My students, however, were way more than equal to the task. Having given them, the first week of the semester, Wimsatt and Beardsley’s essay on the intentional fallacy, along with Wallace’s essay on Joseph Frank’s Dostoyevsky and an interview Larry McCaffrey did with Wallace pre-Infinite Jest, we had a long conversation about the complexities of the relationship between any text and its author, and more importantly about the distinction between the author as we think we understand him from the text and the actually existing human being who set pen to paper, all as a way of getting at why the class was going to be focused on this figure named “Wallace,” and not on “Dave.” A solid subset of the class strongly resisted Wimsatt and Beardsley, and held tight to the idea of the meaning of a text deriving from some idea held by the author, but they all got the distinction between the imagined author of a text and the biographical person, and were more than generous in going along with my insistence that because we couldn’t conceivably know what Dave might have meant by something, an appeal to his biography in interpreting his writing wouldn’t help. What we had before us were the texts, and rather than use what we knew of his life to help make sense of them–or worse, to use the texts in an attempt to make sense of his life, in a way that would treat the work as mere autobiography, utterly discounting and dismissing the role of imagination in his writing–we needed to use the texts themselves, and the references and allusions to other texts that they contain, as the sources for our interpretation. And that’s what the vast majority of the class had signed on for. We all somehow understood without saying that reading these novels and short stories and essays as nothing more than evidence of the tragedy to come not only sold the texts themselves short but also missed the crucial point that the act of imaginative identification with someone outside himself was precisely what had kept Dave alive, and that we owed it to the texts to focus on their search for human connection rather than its failures.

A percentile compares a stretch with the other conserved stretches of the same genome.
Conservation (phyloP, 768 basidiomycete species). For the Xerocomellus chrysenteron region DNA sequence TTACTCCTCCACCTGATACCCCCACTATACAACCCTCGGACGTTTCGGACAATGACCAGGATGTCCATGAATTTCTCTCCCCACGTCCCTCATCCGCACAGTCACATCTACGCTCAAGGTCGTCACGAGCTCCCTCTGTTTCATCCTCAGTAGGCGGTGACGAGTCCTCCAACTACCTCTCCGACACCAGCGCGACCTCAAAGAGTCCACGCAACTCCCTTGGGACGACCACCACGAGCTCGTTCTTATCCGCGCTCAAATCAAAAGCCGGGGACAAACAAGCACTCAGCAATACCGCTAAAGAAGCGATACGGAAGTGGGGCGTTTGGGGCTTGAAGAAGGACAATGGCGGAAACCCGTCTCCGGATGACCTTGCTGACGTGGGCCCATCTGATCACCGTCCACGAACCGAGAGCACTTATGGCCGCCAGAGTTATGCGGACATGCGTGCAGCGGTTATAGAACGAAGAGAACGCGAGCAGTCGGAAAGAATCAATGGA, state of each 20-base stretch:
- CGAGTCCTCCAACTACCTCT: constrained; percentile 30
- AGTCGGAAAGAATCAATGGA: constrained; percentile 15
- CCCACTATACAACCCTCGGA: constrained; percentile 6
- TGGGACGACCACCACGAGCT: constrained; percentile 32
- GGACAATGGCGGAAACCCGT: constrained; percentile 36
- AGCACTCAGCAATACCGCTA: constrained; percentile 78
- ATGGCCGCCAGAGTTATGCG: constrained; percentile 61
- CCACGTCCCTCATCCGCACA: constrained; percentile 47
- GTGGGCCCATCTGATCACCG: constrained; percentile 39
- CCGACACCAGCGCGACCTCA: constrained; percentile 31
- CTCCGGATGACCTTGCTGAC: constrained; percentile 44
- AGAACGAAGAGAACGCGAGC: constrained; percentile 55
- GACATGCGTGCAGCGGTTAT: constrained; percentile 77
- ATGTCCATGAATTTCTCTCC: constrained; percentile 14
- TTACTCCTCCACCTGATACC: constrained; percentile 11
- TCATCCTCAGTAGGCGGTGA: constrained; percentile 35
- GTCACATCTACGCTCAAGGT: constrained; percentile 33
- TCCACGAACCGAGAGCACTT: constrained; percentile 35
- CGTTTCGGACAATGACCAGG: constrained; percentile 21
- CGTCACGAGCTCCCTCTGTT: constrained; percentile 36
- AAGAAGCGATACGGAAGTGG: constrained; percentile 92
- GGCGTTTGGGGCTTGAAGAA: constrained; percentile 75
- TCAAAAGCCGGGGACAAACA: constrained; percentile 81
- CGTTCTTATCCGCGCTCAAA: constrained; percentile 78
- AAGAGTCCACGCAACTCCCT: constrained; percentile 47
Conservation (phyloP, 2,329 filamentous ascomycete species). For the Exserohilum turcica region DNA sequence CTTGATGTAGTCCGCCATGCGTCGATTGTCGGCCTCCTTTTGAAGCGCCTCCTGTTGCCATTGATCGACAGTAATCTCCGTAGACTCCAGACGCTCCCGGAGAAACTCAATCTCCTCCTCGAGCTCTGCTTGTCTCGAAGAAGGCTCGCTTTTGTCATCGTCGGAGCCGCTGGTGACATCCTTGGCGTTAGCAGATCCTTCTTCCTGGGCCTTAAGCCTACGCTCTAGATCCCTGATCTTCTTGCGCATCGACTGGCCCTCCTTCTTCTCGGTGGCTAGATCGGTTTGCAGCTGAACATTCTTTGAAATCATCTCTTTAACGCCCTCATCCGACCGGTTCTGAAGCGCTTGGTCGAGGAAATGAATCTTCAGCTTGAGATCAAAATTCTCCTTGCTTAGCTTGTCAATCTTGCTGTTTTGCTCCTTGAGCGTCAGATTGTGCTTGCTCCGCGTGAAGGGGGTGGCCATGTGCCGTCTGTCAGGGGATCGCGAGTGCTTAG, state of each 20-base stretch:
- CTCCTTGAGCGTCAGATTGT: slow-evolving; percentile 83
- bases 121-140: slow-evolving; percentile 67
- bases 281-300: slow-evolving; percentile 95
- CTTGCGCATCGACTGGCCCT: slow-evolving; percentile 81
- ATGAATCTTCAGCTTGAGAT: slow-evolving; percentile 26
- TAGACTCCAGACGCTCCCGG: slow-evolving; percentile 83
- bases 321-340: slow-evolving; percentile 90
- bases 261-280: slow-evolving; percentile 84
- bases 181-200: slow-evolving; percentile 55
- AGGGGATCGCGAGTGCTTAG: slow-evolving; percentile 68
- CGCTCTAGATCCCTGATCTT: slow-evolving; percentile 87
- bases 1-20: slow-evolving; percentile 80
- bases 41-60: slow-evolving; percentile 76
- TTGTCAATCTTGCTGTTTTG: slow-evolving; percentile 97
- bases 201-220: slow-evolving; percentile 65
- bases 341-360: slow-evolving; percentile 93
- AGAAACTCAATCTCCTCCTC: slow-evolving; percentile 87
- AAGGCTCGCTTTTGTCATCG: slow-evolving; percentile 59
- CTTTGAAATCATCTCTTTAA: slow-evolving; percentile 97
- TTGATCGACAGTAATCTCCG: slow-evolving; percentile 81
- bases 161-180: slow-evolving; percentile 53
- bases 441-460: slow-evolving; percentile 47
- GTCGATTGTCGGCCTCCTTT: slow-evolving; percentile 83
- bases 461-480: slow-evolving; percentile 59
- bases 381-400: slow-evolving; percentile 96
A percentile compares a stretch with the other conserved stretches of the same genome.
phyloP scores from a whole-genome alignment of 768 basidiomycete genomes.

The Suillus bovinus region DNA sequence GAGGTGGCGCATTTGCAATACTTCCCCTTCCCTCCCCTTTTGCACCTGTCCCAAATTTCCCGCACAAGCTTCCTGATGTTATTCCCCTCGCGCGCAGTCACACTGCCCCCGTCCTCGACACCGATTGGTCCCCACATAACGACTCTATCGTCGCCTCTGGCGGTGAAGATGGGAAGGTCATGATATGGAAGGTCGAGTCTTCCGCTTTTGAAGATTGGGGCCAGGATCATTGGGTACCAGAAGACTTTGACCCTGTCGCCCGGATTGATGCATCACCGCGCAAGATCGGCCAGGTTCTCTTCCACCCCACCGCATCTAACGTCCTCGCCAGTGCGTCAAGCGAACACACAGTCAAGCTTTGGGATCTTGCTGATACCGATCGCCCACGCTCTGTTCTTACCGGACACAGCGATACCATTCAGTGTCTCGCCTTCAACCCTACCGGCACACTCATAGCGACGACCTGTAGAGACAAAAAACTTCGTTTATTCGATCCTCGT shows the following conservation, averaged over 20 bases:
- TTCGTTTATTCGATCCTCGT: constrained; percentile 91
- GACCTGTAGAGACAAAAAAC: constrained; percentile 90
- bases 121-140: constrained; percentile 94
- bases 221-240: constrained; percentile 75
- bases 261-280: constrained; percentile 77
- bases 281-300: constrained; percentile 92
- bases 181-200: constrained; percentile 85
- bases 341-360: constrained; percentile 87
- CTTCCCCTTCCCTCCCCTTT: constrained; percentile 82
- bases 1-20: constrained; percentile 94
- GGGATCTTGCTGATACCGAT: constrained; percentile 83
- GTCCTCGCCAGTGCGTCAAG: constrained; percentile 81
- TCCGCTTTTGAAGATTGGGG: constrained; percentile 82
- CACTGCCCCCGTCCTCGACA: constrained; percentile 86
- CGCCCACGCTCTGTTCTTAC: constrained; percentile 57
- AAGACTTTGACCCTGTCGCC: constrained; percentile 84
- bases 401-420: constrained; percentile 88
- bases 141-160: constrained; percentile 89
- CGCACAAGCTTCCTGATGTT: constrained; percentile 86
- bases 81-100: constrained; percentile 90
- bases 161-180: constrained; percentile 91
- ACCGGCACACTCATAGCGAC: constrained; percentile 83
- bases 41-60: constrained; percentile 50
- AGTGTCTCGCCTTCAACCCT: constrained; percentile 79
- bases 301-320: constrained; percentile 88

I’d taught Infinite Jest twice before, as part of a course called The Big Novel. In that one, we read Gravity’s Rainbow, Underworld, Infinite Jest, and Cryptonomicon, attempting to think through the impulse of a subset of recent authors toward producing such encyclopedic novels, and what they have to do with the state of U.S. culture after World War II. In each go-round of that class, Infinite Jest was both a highlight and the odd-novel-out, the one that seemed to be most about us and who we are right now, but the one at the very same time not about how we got here, but where we’re going if we don’t watch out. Reading Infinite Jest this past spring, not in the context of Pynchon and DeLillo, but in the context of Wallace’s own previous and following work, took some of the emphasis off of the particular forms of cultural change the novel posits and focused it more on the philosophical questions that recur throughout his writing, and in particular the relationship between self and other as mediated by language, or perhaps that relationship as complicated by the impossibility of ever really saying what you mean, coupled with the absolute necessity of trying to do so anyhow.